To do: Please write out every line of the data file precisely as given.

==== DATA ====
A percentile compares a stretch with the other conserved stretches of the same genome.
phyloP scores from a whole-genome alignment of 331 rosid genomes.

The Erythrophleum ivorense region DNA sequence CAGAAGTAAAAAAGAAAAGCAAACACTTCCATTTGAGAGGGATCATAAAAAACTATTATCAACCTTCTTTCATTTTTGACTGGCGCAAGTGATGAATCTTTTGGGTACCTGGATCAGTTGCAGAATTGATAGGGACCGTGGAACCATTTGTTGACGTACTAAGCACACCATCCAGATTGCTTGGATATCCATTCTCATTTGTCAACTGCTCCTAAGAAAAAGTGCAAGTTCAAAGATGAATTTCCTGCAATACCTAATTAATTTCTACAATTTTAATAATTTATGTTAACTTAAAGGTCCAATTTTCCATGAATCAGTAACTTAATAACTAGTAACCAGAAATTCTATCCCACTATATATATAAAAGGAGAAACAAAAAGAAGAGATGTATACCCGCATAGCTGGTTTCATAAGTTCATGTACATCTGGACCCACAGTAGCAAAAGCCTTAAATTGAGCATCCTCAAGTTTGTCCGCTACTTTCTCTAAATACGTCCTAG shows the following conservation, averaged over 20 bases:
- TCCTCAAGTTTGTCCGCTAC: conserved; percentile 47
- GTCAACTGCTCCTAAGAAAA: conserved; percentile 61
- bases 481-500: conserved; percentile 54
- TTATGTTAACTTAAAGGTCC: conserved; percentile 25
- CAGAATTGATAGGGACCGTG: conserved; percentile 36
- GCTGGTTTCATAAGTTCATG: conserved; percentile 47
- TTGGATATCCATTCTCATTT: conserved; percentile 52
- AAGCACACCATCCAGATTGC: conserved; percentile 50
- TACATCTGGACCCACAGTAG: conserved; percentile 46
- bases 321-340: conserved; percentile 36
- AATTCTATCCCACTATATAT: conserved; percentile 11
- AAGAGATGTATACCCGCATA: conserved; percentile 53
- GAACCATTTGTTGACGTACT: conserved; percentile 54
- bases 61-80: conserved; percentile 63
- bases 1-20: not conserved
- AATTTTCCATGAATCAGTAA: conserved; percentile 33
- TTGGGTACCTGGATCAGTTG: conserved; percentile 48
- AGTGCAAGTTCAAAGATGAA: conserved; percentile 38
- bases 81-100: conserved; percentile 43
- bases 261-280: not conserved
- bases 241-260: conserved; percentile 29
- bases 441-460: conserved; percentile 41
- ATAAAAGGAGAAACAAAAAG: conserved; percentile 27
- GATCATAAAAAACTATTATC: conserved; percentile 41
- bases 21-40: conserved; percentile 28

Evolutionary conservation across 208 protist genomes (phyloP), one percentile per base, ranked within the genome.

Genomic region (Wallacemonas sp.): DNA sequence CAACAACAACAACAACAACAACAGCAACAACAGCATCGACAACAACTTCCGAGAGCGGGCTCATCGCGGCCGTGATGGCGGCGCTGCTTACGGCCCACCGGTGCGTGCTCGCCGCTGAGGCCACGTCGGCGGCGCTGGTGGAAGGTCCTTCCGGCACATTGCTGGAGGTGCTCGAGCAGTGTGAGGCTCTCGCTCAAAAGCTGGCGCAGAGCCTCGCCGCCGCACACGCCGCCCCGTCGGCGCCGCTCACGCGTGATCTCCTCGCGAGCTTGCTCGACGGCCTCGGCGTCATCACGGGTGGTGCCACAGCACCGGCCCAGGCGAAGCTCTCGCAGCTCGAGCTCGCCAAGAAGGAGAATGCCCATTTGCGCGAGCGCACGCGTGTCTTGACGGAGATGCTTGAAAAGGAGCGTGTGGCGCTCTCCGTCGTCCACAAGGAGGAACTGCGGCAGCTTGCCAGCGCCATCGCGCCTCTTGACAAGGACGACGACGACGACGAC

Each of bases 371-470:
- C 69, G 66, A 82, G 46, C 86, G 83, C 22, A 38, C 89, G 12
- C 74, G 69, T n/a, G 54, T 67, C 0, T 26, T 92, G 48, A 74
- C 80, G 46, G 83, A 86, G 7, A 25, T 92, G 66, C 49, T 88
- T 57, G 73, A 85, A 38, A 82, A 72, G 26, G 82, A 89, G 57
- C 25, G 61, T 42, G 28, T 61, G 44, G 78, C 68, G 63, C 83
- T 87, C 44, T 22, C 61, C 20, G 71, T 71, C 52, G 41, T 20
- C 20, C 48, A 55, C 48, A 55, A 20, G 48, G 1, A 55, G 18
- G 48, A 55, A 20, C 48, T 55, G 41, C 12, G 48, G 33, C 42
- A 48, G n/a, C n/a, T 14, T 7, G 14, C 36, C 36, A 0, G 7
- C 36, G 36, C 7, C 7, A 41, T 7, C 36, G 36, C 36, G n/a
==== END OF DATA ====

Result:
A percentile compares a stretch with the other conserved stretches of the same genome.
phyloP scores from a whole-genome alignment of 331 rosid genomes.

The Erythrophleum ivorense region DNA sequence CAGAAGTAAAAAAGAAAAGCAAACACTTCCATTTGAGAGGGATCATAAAAAACTATTATCAACCTTCTTTCATTTTTGACTGGCGCAAGTGATGAATCTTTTGGGTACCTGGATCAGTTGCAGAATTGATAGGGACCGTGGAACCATTTGTTGACGTACTAAGCACACCATCCAGATTGCTTGGATATCCATTCTCATTTGTCAACTGCTCCTAAGAAAAAGTGCAAGTTCAAAGATGAATTTCCTGCAATACCTAATTAATTTCTACAATTTTAATAATTTATGTTAACTTAAAGGTCCAATTTTCCATGAATCAGTAACTTAATAACTAGTAACCAGAAATTCTATCCCACTATATATATAAAAGGAGAAACAAAAAGAAGAGATGTATACCCGCATAGCTGGTTTCATAAGTTCATGTACATCTGGACCCACAGTAGCAAAAGCCTTAAATTGAGCATCCTCAAGTTTGTCCGCTACTTTCTCTAAATACGTCCTAG shows the following conservation, averaged over 20 bases:
- TCCTCAAGTTTGTCCGCTAC: conserved; percentile 47
- GTCAACTGCTCCTAAGAAAA: conserved; percentile 61
- bases 481-500: conserved; percentile 54
- TTATGTTAACTTAAAGGTCC: conserved; percentile 25
- CAGAATTGATAGGGACCGTG: conserved; percentile 36
- GCTGGTTTCATAAGTTCATG: conserved; percentile 47
- TTGGATATCCATTCTCATTT: conserved; percentile 52
- AAGCACACCATCCAGATTGC: conserved; percentile 50
- TACATCTGGACCCACAGTAG: conserved; percentile 46
- bases 321-340: conserved; percentile 36
- AATTCTATCCCACTATATAT: conserved; percentile 11
- AAGAGATGTATACCCGCATA: conserved; percentile 53
- GAACCATTTGTTGACGTACT: conserved; percentile 54
- bases 61-80: conserved; percentile 63
- bases 1-20: not conserved
- AATTTTCCATGAATCAGTAA: conserved; percentile 33
- TTGGGTACCTGGATCAGTTG: conserved; percentile 48
- AGTGCAAGTTCAAAGATGAA: conserved; percentile 38
- bases 81-100: conserved; percentile 43
- bases 261-280: not conserved
- bases 241-260: conserved; percentile 29
- bases 441-460: conserved; percentile 41
- ATAAAAGGAGAAACAAAAAG: conserved; percentile 27
- GATCATAAAAAACTATTATC: conserved; percentile 41
- bases 21-40: conserved; percentile 28

Evolutionary conservation across 208 protist genomes (phyloP), one percentile per base, ranked within the genome.

Genomic region (Wallacemonas sp.): DNA sequence CAACAACAACAACAACAACAACAGCAACAACAGCATCGACAACAACTTCCGAGAGCGGGCTCATCGCGGCCGTGATGGCGGCGCTGCTTACGGCCCACCGGTGCGTGCTCGCCGCTGAGGCCACGTCGGCGGCGCTGGTGGAAGGTCCTTCCGGCACATTGCTGGAGGTGCTCGAGCAGTGTGAGGCTCTCGCTCAAAAGCTGGCGCAGAGCCTCGCCGCCGCACACGCCGCCCCGTCGGCGCCGCTCACGCGTGATCTCCTCGCGAGCTTGCTCGACGGCCTCGGCGTCATCACGGGTGGTGCCACAGCACCGGCCCAGGCGAAGCTCTCGCAGCTCGAGCTCGCCAAGAAGGAGAATGCCCATTTGCGCGAGCGCACGCGTGTCTTGACGGAGATGCTTGAAAAGGAGCGTGTGGCGCTCTCCGTCGTCCACAAGGAGGAACTGCGGCAGCTTGCCAGCGCCATCGCGCCTCTTGACAAGGACGACGACGACGACGAC

Each of bases 371-470:
- C 69, G 66, A 82, G 46, C 86, G 83, C 22, A 38, C 89, G 12
- C 74, G 69, T n/a, G 54, T 67, C 0, T 26, T 92, G 48, A 74
- C 80, G 46, G 83, A 86, G 7, A 25, T 92, G 66, C 49, T 88
- T 57, G 73, A 85, A 38, A 82, A 72, G 26, G 82, A 89, G 57
- C 25, G 61, T 42, G 28, T 61, G 44, G 78, C 68, G 63, C 83
- T 87, C 44, T 22, C 61, C 20, G 71, T 71, C 52, G 41, T 20
- C 20, C 48, A 55, C 48, A 55, A 20, G 48, G 1, A 55, G 18
- G 48, A 55, A 20, C 48, T 55, G 41, C 12, G 48, G 33, C 42
- A 48, G n/a, C n/a, T 14, T 7, G 14, C 36, C 36, A 0, G 7
- C 36, G 36, C 7, C 7, A 41, T 7, C 36, G 36, C 36, G n/a